Of course. A subaltern of my acquaintance picked up his brand new GTI one Friday afternoon. Hammering down the autobahn to catch the evening Zeebrugge ferry, he decided to check out the function of some bit of kit under the dashboard.
When he looked up, his sight picture had changed - drastically - as, very shortly thereafter, and forever, did the shape of his hours-old new GTI.
 
Of course. A subaltern of my acquaintance picked up his brand new GTI one Friday afternoon. Hammering down the autobahn to catch the evening Zeebrugge ferry, he decided to check out the function of some bit of kit under the dashboard.
When he looked up, his sight picture had changed - drastically - as, very shortly thereafter, and forever, did the shape of his hours-old new GTI.
Whats with new fast cars and junior officers. One of my colleagues a Golf diesol driver, not the GTI was posted back to The depot as a Pl Cmdr. He had came straight off a Division Exercise on the Friday de-kitted, packed the car and shot off back to the UK for a Monday start. All went well until he reached Cumbria when it all went black, he had pilled into the back of a tractor and woke up a couple of days later in an A&E. The little red Golf was a total wreck, he also had some explanations regarding some of the training aids he had packed in his bergan in the boot
 
These were quite a common site in Germany during the 50s, 60s and 70s - the NSU Prinz.
Friend of parents back in the early 80s, who ran a caravan dealership in Sennelager, had an NSU Ro80. It was a Wankel-engined saloon that he raved about, right up until he blew an engine towing his caravan around France. After an eye-watering sum for a new engine, and warnings to run it in, he promptly thrashed it on the way home and blew out another engine...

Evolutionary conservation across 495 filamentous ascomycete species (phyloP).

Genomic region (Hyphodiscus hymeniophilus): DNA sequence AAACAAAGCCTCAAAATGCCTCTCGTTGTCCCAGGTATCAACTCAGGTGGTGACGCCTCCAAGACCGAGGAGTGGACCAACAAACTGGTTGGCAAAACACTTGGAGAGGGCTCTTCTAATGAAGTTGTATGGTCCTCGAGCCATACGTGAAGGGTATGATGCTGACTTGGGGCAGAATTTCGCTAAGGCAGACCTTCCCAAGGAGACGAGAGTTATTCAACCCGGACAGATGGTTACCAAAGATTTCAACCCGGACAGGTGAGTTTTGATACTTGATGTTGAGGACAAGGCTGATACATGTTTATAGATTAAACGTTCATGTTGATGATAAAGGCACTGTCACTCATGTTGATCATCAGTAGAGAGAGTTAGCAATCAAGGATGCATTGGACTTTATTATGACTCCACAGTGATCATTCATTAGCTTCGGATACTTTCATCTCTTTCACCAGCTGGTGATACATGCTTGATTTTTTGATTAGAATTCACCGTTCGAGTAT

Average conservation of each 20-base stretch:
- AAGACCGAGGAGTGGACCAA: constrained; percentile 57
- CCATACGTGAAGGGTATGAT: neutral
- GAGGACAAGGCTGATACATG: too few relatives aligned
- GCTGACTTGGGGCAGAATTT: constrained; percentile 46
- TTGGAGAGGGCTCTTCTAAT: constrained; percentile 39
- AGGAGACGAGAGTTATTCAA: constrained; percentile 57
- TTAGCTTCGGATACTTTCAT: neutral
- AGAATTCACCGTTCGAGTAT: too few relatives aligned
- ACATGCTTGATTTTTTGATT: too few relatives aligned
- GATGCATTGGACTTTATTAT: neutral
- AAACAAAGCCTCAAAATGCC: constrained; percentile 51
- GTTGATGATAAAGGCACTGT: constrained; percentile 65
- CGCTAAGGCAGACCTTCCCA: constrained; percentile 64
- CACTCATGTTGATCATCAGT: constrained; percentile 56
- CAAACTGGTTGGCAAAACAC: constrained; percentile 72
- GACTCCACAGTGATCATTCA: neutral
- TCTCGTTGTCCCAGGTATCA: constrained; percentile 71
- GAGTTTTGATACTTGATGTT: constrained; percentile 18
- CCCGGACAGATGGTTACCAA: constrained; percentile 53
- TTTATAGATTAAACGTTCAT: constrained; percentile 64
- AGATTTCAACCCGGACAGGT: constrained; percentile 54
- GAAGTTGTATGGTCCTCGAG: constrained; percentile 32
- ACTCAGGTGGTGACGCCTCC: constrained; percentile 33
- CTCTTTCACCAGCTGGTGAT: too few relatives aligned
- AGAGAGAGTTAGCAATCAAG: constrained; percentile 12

...we drove an old Ford Cortina that just kept working :), probably because we never hung a caravan off the back of it...

 
Friend of parents back in the early 80s, who ran a caravan dealership in Sennelager, had an NSU Ro80. It was a Wankel-engined saloon that he raved about, right up until he blew an engine towing his caravan around France. After an eye-watering sum for a new engine, and warnings to run it in, he promptly thrashed it on the way home and blew out another engine...

...we drove an old Ford Cortina that just kept working :)

Wasn't their a thing in Monty Python about Wankel rotary engines!
 
I always wanted a Ford 17m Taurus (never got one)
if they were good enough for the polizei they were good enough for me.
 
Mercedes W123 and its predecessor the W114. I’m not quite old enough to have been posted to BAOR as a regular before the Wall fell, although I spent quite a bit of time there as a STAB and PO. When the opportunity came around to acquire a 280CE for pocket money, it was too hard to resist.

One of these:



But this lovely shade of green :)



A 1978 model, it had matching green velour upholstery, the Pillarless door seal was just as shit as the one in the photo above, the AC didn’t work and the passenger side had been repaired with crap parts that rusted.

But the M110 straight-six DOHC injected motor was a pearler, and it drove like a magic carpet.

My indoctrination to the three-pointed star. That car was one of the best I’ve ever had for its time, and from a VFM perspective, by far the best car I’ve ever had.